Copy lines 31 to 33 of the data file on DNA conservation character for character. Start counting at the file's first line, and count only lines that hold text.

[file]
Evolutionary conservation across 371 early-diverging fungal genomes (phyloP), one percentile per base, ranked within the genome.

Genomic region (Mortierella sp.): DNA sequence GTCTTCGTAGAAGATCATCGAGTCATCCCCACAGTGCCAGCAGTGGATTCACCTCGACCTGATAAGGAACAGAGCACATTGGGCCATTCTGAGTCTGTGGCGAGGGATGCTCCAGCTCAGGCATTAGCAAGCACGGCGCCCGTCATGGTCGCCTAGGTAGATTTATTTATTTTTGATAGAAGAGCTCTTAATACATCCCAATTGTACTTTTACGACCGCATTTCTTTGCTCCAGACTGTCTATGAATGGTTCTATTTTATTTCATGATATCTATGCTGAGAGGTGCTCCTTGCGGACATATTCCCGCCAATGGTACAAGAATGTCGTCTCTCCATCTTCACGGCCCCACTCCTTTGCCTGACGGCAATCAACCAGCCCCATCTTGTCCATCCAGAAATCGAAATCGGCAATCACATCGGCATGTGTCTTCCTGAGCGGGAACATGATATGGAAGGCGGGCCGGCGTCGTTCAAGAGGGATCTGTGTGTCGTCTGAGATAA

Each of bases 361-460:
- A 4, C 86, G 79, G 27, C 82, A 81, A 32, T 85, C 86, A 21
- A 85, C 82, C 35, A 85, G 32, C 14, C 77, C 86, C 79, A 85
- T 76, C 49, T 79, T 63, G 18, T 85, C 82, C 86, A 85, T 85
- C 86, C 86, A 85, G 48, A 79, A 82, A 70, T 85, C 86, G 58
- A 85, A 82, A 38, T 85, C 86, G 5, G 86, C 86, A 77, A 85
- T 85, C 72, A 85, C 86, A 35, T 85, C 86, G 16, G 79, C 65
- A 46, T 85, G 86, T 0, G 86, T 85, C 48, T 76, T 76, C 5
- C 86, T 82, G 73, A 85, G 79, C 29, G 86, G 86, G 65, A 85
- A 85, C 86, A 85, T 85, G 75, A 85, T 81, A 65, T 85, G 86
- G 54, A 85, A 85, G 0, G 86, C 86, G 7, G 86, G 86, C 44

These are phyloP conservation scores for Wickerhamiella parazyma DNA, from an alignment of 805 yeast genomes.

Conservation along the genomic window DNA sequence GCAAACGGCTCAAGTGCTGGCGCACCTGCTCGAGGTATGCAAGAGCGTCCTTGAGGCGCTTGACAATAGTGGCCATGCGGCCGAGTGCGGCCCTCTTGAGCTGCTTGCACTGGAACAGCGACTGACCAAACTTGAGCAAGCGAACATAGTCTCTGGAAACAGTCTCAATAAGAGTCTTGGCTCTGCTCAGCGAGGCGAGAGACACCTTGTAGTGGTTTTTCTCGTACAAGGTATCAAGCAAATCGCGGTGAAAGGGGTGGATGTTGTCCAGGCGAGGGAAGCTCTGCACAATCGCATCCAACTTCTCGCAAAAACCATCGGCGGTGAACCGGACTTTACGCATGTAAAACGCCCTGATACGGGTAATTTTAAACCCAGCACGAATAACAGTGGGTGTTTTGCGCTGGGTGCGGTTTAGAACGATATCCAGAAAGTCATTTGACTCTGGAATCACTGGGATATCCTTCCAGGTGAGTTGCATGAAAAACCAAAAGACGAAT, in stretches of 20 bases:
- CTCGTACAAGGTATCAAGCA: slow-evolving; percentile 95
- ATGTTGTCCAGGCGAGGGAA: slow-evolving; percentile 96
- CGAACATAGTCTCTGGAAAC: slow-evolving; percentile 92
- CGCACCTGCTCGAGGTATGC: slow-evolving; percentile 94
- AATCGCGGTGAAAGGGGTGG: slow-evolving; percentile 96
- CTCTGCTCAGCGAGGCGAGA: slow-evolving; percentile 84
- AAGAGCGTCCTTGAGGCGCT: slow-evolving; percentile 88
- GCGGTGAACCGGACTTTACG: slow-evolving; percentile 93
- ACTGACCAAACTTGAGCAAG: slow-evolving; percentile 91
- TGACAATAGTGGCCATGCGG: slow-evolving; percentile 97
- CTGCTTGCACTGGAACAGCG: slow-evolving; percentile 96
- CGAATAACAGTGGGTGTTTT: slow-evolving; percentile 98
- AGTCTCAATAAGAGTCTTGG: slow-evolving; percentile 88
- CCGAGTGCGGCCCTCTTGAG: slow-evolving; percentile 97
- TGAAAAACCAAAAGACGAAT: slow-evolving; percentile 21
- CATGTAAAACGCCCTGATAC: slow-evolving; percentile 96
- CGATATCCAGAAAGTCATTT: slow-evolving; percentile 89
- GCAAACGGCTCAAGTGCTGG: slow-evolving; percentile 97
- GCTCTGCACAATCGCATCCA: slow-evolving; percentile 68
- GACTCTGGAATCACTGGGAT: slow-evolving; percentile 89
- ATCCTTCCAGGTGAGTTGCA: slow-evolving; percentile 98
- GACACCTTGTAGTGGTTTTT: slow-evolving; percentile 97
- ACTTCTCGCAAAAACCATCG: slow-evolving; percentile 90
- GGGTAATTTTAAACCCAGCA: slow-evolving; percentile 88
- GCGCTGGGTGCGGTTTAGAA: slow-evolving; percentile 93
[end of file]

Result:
- CATGTAAAACGCCCTGATAC: slow-evolving; percentile 96
- CGATATCCAGAAAGTCATTT: slow-evolving; percentile 89
- GCAAACGGCTCAAGTGCTGG: slow-evolving; percentile 97